Even for people such as myself who wouldn’t necessarily count themselves as knowledgeable about jewellery can see that the creations of Elizabeth Gage possess an unusual degree of intricacy and beauty. Gage strikes me as a little like those high achievers whose endeavours cross over easily to the layman: non-tennis fans used to tune into Federer; non-readers got through Harry Potter; and even I, who has only ever worn a wedding-ring, can still find myself pausing at an Elizabeth Gage creation, wondering about the dedication behind such outstanding creations.
So what kind of an upbringing did she have? “I did have a creative family,” she tells us. “My mother painted and my grandmother was a painter. I therefore did not want to be a painter but rather wanted to find my own creative calling. I had always been creative as a child, making clothes for my paper dolls. I started out writing but realised that writing wasn’t for me.”
But her life was about to change “One day I went to the British Museum and that is when everything changed for me,” she recalls. “The sun was shining, and I distinctly remember the sun flooding one big square case, I looked over and saw a set of Roman rings, and the rest is history. From that moment onwards, my heart was set on making jewellery which was imbued with history, to bring the past into the present and make it wearable.”
That’s part of what sets Elizabeth Gage apart – her commitment to meaning in her work. Perhaps it’s partly this which makes me pause always at her work; I’m being asked not just to look and take delight in her works, but to think as well.
Another aspect is attention to detail, and Gage is humorous about the demands of that: “I am a patient person when it comes to achieving the piece that I have designed as I never cut corners and want to make sure that each piece is a work of art in its own right. However, once the piece is being made I am impatient to see it finished!”
Gage describes her early education: “I went to Chelsea School of Art but my experience there swiftly transitioned to Sir John Cass College, which shaped me and my career. I had been advised time and time again to pursue a career as an artist but I had other ideas.” Like many successful people, Gage picked her battles, and she knew what she had to do: “One day, at 12 ‘clock whilst everyone was out at lunch, I went into a classroom at The Sir John Cass College to find Mr Oliver. I had been told that there was no more admission of students for the Goldsmiths course but I would not take no for an answer. I told Mr Oliver that I wanted to learn how to make jewellery and asked if he could fit me into his busy class, to which he responded by making a space for me. He then taught me for eight years, a wonderful experience culminating in me asking to make something in gold, to which Mr Oliver responded “absolutely, but you must buy your own gold.”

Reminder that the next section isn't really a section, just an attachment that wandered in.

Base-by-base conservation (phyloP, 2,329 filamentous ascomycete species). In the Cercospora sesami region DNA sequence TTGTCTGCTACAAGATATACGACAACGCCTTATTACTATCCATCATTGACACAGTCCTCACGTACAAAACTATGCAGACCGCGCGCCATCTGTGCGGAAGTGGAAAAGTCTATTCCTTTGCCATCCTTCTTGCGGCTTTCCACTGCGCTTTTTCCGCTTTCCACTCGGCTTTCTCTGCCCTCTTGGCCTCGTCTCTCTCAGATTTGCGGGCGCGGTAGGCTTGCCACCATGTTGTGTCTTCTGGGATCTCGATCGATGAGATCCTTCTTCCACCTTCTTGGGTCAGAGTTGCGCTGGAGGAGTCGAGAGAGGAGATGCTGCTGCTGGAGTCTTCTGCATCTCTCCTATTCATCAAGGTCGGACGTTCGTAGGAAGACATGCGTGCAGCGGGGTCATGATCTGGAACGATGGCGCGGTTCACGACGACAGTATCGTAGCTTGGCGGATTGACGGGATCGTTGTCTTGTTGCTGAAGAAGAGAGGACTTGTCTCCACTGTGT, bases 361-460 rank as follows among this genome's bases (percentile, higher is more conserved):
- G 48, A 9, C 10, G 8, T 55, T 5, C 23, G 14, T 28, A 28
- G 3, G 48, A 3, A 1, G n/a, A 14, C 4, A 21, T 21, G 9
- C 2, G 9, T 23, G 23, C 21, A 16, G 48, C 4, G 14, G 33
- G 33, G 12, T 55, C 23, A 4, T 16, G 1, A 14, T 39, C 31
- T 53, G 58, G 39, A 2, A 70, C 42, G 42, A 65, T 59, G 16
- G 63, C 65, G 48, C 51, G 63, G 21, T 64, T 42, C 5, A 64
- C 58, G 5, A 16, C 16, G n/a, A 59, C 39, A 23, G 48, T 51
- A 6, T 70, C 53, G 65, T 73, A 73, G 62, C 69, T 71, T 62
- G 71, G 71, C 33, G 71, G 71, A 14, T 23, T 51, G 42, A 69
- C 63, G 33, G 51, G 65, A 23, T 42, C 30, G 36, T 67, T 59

Despite Mr Oliver’s obvious influence, Gage adds: “I never had a mentor. What guided me was my love of making things and learning about how to master the art of jewellery.” There is wisdom here: quite often, we think the responsibility for our success might lie with some third party, but it always lies within.
Gage is seems to be expert at letting the world come to her, and teach her to decide what to do next. Her first commission came from Cartier was, she says, ‘very unexpected’ and she is refreshingly matter-of-fact about the genesis of her business which will this year see its 60th anniversary. “It just happened,” she tells us. “Freshly out of school I received a commission from a friend’s father who had asked me to make rings for his daughter and his girlfriends. He had been very shrewd as, being a designer fresh out of school, I was much cheaper than an established jeweller.” So what were the joys and challenges of starting out? The joys were knowing that what I was creating, people loved. There were always challenges that cropped up but I just knew that I needed to get on and continue doing what I loved and not letting any obstacles get in my way.”
Of course, over time things have changed – not least Gage’s business has straddled the Internet revolution, a development she views very positively. “It has been wonderful in that people from every corner of the world can now see my work online and even buy online if they so wish,” she explains. “We only have our one exclusive store in Belgravia, London so having that virtual vitrine into our world and jewels is terrific.”
Gage’s success can in part be measured by the famous clients she has amassed, most famously Lauren Bacall. About Bacall, Gage says: “We worked very well together. She loved what I do and I always involved her in whatever I was doing for her. It was very easy. She once brought me a beautiful bejewelled camel which I set into a brooch.”
So what would be Gage’s advice to a young designer starting out? “Find what you love doing and that will give you direction of what you must do. It is no good just liking it, you need to really love it.”
Gage has now been decorated with an MBE (“I never thought I would ever receive something as wonderful as that”) and her goal, even at the age of 85 is “to charge onwards and constantly to be inspired”. Of course, in taking that attitude, she’s also inspired us in return. We are all the beneficiaries of the work of Elizabeth Gage.